Dave Duncan, 2014
Dave Duncan, author of over 60 novels, passed away peacefully, surrounded by family, Monday morning, Oct 29, 2018. He had fallen the previous Thursday evening and suffered a brain haemorrhage from which he never recovered.
I was working flat out Monday, so had stayed off email for once, but my brother-in-law phoned me on the way home and told me to pull over, he had some bad news. So that's how I heard. I couldn't believe it. I kept saying, "No, he just emailed me Thursday, so that can't be right, you must have heard that wrong." I was devasted when I opened my email and saw the notice from Duncan's son.
Duncan had been having a particularly productive period. Having announced his retirement several times after suffering strokes, he had recovered enough to start up again, and he had gone through his unfinished manuscripts and redone them and completed some new ones as well. He told me how much he loved writing again and I certainly saw that the books were coming out fast and furious.
On Thursday afternoon, Dave Duncan sent me his most recent novel to edit. I sent back the edited copy Sunday evening—noting that there was almost no editing needed on this one, just one trivial change in the world-building and some copy editing (the result of his having some trouble with typing largely one-handed). It was a standalone SF novel called The Traitor's Son and is absolutely up to his usual high standard. He told me he already had an agent interested in it.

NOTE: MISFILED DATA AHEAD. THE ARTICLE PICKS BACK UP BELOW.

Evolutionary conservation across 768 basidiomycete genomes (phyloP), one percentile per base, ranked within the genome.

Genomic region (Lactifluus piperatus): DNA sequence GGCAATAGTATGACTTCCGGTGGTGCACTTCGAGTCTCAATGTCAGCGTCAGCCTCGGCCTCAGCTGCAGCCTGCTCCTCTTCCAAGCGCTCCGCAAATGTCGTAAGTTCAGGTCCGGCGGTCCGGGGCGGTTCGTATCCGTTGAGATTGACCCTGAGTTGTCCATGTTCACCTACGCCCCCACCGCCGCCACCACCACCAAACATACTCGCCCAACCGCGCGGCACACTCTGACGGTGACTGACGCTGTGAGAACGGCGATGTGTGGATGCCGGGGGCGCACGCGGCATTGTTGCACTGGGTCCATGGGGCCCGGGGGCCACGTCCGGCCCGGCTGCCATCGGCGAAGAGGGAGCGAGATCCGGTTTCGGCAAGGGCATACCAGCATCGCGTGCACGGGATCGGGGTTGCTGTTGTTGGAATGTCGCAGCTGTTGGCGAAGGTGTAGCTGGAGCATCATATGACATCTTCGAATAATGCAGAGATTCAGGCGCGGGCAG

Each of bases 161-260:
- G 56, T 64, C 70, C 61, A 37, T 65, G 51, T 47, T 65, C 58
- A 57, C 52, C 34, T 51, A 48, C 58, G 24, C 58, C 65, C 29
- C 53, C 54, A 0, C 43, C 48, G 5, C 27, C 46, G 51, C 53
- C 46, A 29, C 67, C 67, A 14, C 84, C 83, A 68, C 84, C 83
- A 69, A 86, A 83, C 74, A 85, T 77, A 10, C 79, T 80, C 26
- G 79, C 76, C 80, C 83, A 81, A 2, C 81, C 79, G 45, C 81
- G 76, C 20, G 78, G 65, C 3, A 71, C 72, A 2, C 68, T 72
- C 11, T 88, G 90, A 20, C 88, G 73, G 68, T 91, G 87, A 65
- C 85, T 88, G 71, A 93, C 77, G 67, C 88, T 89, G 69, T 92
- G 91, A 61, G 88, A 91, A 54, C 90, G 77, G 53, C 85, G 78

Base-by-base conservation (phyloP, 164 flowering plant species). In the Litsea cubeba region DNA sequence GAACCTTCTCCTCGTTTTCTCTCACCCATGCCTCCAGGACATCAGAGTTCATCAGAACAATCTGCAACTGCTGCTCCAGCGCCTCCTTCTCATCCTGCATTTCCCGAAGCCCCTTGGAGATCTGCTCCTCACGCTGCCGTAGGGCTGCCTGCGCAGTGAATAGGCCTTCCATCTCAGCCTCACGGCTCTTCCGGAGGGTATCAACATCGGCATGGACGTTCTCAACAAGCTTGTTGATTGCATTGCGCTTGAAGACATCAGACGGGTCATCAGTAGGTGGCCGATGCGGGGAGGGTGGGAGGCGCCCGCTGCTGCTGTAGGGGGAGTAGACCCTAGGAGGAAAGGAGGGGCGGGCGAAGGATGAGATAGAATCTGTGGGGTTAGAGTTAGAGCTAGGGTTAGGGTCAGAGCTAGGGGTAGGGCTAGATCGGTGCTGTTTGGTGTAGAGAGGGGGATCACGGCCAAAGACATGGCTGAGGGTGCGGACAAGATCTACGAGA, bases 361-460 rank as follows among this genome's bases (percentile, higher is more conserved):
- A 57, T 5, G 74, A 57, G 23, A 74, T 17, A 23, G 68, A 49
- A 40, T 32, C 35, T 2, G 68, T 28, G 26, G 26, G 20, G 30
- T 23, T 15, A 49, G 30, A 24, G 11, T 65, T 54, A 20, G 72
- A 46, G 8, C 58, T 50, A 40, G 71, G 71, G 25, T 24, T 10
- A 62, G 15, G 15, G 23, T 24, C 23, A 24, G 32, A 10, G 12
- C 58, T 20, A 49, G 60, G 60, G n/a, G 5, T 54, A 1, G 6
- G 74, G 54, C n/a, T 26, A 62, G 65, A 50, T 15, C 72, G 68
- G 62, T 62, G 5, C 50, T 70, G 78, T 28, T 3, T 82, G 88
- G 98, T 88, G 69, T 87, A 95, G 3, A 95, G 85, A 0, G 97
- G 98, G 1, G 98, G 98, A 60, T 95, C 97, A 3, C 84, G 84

It's the third novel I'd worked on for Dave in the past three or four weeks. The White Flame series consists of Corridor to Nightmare (which is finished and great) and the sequel, The Angry Lands, which was only a third done. The Angry Lands hadn't quite jelled for him. We talked about what had been done so far, but he told me the ending—which I haven't seen—wasn't working. He said, "I'm worried it may turn out to be my Edwin Drood" but that he'd get back to it this week or next, once The Traitor's Son edits were finished.
I hope Corridor to Nightmare is published. It would be fine as a standalone novel; or perhaps there are notes for The Angry Lands that would allow for it to be finished. I know he's sold one other novel besides The Traitor's Son, and there may be others I haven't seen. I certainly hope so, because he really was my favourite author and I'm not ready to stop reading Duncan.
With 65 books, if I ration myself to re-reading one every two months, that should see me through to the next decade; and then I could start over again, if I'm still around.
Dave Duncan at the Aurora Awards, 2005